three rows back

Well, we’ve arrived at the final day of the Decades Blogathon – ‘7’ edition. Just as with the previous two years, it’s been a lot of fun with a host of fascinating and diverse reviews from across the board. Thanks to everyone who has taken part this year; you are all on my Christmas card list! However, my biggest thanks must go to by fellow blogathon buddy Tom – his site Thomas J is one I have followed as long as I’ve been doing this blogging game and his talent for insightful and engaging reviews has only grown over the years.This year’s blogathon focuses on movies that were released in the seventh year of the decade and for this final day, you’re getting a review of Paul Thomas Anderson’s 2007 masterpiece There Will Be Blood from yours truly. See you again next year!

Just as cinema became the preeminent…

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Decades Blogathon – Zodiac (2007)

And here’s review #2 for Day 5. It’s a review from Zoe of The Sporadic Chronicles of a Beginner Blogger, and she’s here to talk about David Fincher’s Zodiac from 2007. Please do check it out!

three rows back

Welcome to Week 2, Day 5 of the Decades Blogathon – ‘7’ edition – hosted by myself and the awesome Tom from Thomas J.For those who don’t know, the blogathon focuses on movies that were released in the seventh year of the decade. Tom and I are running a different entry each day (we’ll also reblog the other’s post) and today it’s the turn of the one and only Zoe from the one and only Sporadic Chronicles of a Beginner Blogger who, unlike director David Fincher only needs one take to nail the 2007 true crime classic Zodiac.

“I need to stand there, I need to look him in the eye and I need to know that it’s him.” – Robert Graysmith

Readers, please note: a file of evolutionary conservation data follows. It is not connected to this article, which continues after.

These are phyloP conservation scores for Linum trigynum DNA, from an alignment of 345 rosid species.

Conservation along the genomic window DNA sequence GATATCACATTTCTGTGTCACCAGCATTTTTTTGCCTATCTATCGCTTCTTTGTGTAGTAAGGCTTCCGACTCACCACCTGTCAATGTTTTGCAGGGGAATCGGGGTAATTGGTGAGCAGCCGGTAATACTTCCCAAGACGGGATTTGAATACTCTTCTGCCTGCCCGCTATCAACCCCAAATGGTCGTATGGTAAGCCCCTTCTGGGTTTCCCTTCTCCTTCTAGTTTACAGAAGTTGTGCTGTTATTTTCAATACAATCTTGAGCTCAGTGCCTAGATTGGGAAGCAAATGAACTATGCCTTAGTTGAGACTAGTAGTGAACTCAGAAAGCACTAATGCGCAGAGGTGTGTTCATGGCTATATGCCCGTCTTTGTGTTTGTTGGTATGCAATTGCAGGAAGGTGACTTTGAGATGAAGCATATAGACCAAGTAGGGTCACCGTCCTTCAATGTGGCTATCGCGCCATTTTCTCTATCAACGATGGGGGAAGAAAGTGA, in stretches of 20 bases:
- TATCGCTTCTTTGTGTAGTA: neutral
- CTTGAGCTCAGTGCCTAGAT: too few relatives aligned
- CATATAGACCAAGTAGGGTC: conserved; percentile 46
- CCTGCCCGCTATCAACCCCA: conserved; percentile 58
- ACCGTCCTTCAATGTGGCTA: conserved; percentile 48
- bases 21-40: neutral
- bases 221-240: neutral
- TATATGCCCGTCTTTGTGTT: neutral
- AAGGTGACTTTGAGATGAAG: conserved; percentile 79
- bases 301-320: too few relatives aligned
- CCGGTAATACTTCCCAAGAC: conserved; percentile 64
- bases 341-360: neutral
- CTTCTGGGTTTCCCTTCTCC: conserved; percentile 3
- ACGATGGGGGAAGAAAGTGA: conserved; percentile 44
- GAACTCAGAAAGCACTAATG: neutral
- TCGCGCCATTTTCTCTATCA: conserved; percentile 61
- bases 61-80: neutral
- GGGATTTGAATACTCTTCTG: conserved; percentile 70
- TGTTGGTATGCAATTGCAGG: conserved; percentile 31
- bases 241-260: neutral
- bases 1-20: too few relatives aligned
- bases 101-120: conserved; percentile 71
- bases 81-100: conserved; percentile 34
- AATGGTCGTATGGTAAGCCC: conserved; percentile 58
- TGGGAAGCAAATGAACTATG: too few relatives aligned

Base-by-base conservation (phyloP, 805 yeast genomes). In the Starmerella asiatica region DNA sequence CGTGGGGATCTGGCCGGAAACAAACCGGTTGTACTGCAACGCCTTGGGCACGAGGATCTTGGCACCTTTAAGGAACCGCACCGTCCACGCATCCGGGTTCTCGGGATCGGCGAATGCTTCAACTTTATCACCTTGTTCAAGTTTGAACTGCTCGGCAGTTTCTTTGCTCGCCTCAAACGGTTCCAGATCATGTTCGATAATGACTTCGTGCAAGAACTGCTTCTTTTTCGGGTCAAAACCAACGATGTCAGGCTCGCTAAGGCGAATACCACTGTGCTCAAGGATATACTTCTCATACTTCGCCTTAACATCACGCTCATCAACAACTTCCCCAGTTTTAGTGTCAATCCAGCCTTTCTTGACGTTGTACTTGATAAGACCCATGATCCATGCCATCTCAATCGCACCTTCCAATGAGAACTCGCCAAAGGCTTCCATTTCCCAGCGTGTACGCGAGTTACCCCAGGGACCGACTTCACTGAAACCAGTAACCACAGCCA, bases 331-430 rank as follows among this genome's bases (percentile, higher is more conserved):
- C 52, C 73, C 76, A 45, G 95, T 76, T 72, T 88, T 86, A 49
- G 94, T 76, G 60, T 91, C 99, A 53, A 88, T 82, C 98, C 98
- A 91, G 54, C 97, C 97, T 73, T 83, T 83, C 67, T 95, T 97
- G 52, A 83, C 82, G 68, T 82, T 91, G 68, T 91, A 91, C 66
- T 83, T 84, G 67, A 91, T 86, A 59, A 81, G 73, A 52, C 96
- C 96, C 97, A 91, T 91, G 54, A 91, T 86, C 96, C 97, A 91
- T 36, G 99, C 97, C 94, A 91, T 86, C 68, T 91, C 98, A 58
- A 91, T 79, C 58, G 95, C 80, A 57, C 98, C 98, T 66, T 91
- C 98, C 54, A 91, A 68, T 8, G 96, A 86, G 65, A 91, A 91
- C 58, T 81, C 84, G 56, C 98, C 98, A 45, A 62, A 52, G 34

SYNOPSIS: A serial killer in the San Francisco Bay area taunts police with his letters and cryptic messages. We follow the investigators and reporters in…

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Decades Blogathon — Empire of the Sun (1987)

Welcome back around to another week in ‘Decades.’ Lucky Number Seven may be entering into its final stretch these next few days, but it bears worth mentioning again — it’s been another really fun event for me and my wonderful co-host Mark of Three Rows Back. There were so many things to choose from — evidenced by the fact that no one claimed perhaps the most obvious choice, a certain Star Wars episode. Yet we do have another ‘Empire’ title in the mix though, and it is brought to you by Rob of MovieRob, who is returning for his third straight blogathon. His contributions have been greatly appreciated, and please do check out his site after you’ve read his piece! 

“Learned a new word today. Atom bomb. It was like the God taking a photograph. ” – Jim

Number of Times Seen – Between 5-10 times (Theater in ’87, video, cable, 24 Aug 2008 and 17 May 2017)

Brief Synopsis – A young British boy living in pre-War Shanghai must learn to fend for himself when the Japanese occupy the city.

My Take on it – I’m sure that most people will be shocked to learn that this film was the debut of Christian Bale who played the small role of Batman in a little known trilogy by Christopher Nolan.

This film has always been a favorite of mine ever since I saw it in the theater in 1987 when I was 13.

Bale is actually three weeks younger than I am, so I always find it interesting to watch him on film because I can always imagine that the character he is portraying is my age too.

This is one of Steven Spielberg’s least appreciated film despite the fact that he did an amazing job filming this movie.